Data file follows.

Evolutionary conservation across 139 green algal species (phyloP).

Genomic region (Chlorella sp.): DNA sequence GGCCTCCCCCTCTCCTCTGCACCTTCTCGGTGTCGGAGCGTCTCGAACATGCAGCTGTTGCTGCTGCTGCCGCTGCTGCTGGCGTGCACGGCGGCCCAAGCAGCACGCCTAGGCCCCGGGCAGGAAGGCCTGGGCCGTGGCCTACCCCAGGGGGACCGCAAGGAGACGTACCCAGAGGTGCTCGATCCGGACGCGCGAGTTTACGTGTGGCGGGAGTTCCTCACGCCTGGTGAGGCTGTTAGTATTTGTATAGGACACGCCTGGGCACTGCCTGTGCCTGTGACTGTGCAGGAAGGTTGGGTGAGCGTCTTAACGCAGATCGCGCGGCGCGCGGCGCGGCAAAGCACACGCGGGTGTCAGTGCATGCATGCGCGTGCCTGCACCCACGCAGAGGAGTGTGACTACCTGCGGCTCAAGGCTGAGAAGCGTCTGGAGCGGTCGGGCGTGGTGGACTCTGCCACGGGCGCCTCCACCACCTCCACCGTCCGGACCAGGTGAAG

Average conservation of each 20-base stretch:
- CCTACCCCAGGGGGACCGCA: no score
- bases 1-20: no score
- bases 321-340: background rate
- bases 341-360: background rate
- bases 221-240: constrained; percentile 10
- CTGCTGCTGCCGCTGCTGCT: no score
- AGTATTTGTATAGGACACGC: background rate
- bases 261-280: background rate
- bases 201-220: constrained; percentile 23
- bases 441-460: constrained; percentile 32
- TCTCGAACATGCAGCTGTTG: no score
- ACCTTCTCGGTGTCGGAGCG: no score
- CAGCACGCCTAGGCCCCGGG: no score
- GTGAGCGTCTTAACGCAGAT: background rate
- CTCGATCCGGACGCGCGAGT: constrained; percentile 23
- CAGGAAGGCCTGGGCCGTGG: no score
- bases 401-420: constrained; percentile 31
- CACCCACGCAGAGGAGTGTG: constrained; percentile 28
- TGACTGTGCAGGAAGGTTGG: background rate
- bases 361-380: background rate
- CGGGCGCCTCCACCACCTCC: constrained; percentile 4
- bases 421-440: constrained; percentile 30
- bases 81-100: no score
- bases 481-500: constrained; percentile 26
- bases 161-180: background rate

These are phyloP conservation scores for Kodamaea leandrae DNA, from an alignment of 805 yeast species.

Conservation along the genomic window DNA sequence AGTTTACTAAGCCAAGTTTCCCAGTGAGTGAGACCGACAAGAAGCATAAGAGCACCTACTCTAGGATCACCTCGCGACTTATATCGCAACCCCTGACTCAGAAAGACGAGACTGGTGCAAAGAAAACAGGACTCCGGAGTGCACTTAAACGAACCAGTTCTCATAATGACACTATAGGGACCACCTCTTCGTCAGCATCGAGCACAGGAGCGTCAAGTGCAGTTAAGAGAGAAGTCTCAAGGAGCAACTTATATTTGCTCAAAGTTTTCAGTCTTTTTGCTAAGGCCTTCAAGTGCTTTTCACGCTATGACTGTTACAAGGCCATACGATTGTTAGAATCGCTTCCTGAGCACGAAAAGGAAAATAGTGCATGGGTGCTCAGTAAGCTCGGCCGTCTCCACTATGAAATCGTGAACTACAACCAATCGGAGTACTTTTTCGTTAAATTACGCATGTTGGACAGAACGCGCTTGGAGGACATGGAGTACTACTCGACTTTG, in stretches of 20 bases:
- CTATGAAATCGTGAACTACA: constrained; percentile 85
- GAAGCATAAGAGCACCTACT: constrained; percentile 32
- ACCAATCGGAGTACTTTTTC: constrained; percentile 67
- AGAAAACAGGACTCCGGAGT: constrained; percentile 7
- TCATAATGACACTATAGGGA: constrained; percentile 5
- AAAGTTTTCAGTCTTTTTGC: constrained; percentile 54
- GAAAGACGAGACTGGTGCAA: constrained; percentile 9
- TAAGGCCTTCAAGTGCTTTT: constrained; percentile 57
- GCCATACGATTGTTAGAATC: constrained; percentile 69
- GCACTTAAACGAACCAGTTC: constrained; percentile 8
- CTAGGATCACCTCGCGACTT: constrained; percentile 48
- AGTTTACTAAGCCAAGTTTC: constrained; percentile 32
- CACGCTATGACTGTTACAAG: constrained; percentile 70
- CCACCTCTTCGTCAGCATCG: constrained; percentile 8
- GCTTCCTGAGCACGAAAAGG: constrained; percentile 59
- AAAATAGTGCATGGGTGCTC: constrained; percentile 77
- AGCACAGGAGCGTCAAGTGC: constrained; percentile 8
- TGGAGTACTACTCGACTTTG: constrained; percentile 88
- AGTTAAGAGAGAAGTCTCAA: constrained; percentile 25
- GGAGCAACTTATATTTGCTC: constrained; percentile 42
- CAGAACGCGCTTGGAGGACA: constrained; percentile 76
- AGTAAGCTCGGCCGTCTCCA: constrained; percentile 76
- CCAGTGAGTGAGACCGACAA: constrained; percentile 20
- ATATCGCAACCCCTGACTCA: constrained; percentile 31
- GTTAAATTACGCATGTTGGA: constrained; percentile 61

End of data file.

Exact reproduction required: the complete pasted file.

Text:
Evolutionary conservation across 139 green algal species (phyloP).

Genomic region (Chlorella sp.): DNA sequence GGCCTCCCCCTCTCCTCTGCACCTTCTCGGTGTCGGAGCGTCTCGAACATGCAGCTGTTGCTGCTGCTGCCGCTGCTGCTGGCGTGCACGGCGGCCCAAGCAGCACGCCTAGGCCCCGGGCAGGAAGGCCTGGGCCGTGGCCTACCCCAGGGGGACCGCAAGGAGACGTACCCAGAGGTGCTCGATCCGGACGCGCGAGTTTACGTGTGGCGGGAGTTCCTCACGCCTGGTGAGGCTGTTAGTATTTGTATAGGACACGCCTGGGCACTGCCTGTGCCTGTGACTGTGCAGGAAGGTTGGGTGAGCGTCTTAACGCAGATCGCGCGGCGCGCGGCGCGGCAAAGCACACGCGGGTGTCAGTGCATGCATGCGCGTGCCTGCACCCACGCAGAGGAGTGTGACTACCTGCGGCTCAAGGCTGAGAAGCGTCTGGAGCGGTCGGGCGTGGTGGACTCTGCCACGGGCGCCTCCACCACCTCCACCGTCCGGACCAGGTGAAG

Average conservation of each 20-base stretch:
- CCTACCCCAGGGGGACCGCA: no score
- bases 1-20: no score
- bases 321-340: background rate
- bases 341-360: background rate
- bases 221-240: constrained; percentile 10
- CTGCTGCTGCCGCTGCTGCT: no score
- AGTATTTGTATAGGACACGC: background rate
- bases 261-280: background rate
- bases 201-220: constrained; percentile 23
- bases 441-460: constrained; percentile 32
- TCTCGAACATGCAGCTGTTG: no score
- ACCTTCTCGGTGTCGGAGCG: no score
- CAGCACGCCTAGGCCCCGGG: no score
- GTGAGCGTCTTAACGCAGAT: background rate
- CTCGATCCGGACGCGCGAGT: constrained; percentile 23
- CAGGAAGGCCTGGGCCGTGG: no score
- bases 401-420: constrained; percentile 31
- CACCCACGCAGAGGAGTGTG: constrained; percentile 28
- TGACTGTGCAGGAAGGTTGG: background rate
- bases 361-380: background rate
- CGGGCGCCTCCACCACCTCC: constrained; percentile 4
- bases 421-440: constrained; percentile 30
- bases 81-100: no score
- bases 481-500: constrained; percentile 26
- bases 161-180: background rate

These are phyloP conservation scores for Kodamaea leandrae DNA, from an alignment of 805 yeast species.

Conservation along the genomic window DNA sequence AGTTTACTAAGCCAAGTTTCCCAGTGAGTGAGACCGACAAGAAGCATAAGAGCACCTACTCTAGGATCACCTCGCGACTTATATCGCAACCCCTGACTCAGAAAGACGAGACTGGTGCAAAGAAAACAGGACTCCGGAGTGCACTTAAACGAACCAGTTCTCATAATGACACTATAGGGACCACCTCTTCGTCAGCATCGAGCACAGGAGCGTCAAGTGCAGTTAAGAGAGAAGTCTCAAGGAGCAACTTATATTTGCTCAAAGTTTTCAGTCTTTTTGCTAAGGCCTTCAAGTGCTTTTCACGCTATGACTGTTACAAGGCCATACGATTGTTAGAATCGCTTCCTGAGCACGAAAAGGAAAATAGTGCATGGGTGCTCAGTAAGCTCGGCCGTCTCCACTATGAAATCGTGAACTACAACCAATCGGAGTACTTTTTCGTTAAATTACGCATGTTGGACAGAACGCGCTTGGAGGACATGGAGTACTACTCGACTTTG, in stretches of 20 bases:
- CTATGAAATCGTGAACTACA: constrained; percentile 85
- GAAGCATAAGAGCACCTACT: constrained; percentile 32
- ACCAATCGGAGTACTTTTTC: constrained; percentile 67
- AGAAAACAGGACTCCGGAGT: constrained; percentile 7
- TCATAATGACACTATAGGGA: constrained; percentile 5
- AAAGTTTTCAGTCTTTTTGC: constrained; percentile 54
- GAAAGACGAGACTGGTGCAA: constrained; percentile 9
- TAAGGCCTTCAAGTGCTTTT: constrained; percentile 57
- GCCATACGATTGTTAGAATC: constrained; percentile 69
- GCACTTAAACGAACCAGTTC: constrained; percentile 8
- CTAGGATCACCTCGCGACTT: constrained; percentile 48
- AGTTTACTAAGCCAAGTTTC: constrained; percentile 32
- CACGCTATGACTGTTACAAG: constrained; percentile 70
- CCACCTCTTCGTCAGCATCG: constrained; percentile 8
- GCTTCCTGAGCACGAAAAGG: constrained; percentile 59
- AAAATAGTGCATGGGTGCTC: constrained; percentile 77
- AGCACAGGAGCGTCAAGTGC: constrained; percentile 8
- TGGAGTACTACTCGACTTTG: constrained; percentile 88
- AGTTAAGAGAGAAGTCTCAA: constrained; percentile 25
- GGAGCAACTTATATTTGCTC: constrained; percentile 42
- CAGAACGCGCTTGGAGGACA: constrained; percentile 76
- AGTAAGCTCGGCCGTCTCCA: constrained; percentile 76
- CCAGTGAGTGAGACCGACAA: constrained; percentile 20
- ATATCGCAACCCCTGACTCA: constrained; percentile 31
- GTTAAATTACGCATGTTGGA: constrained; percentile 61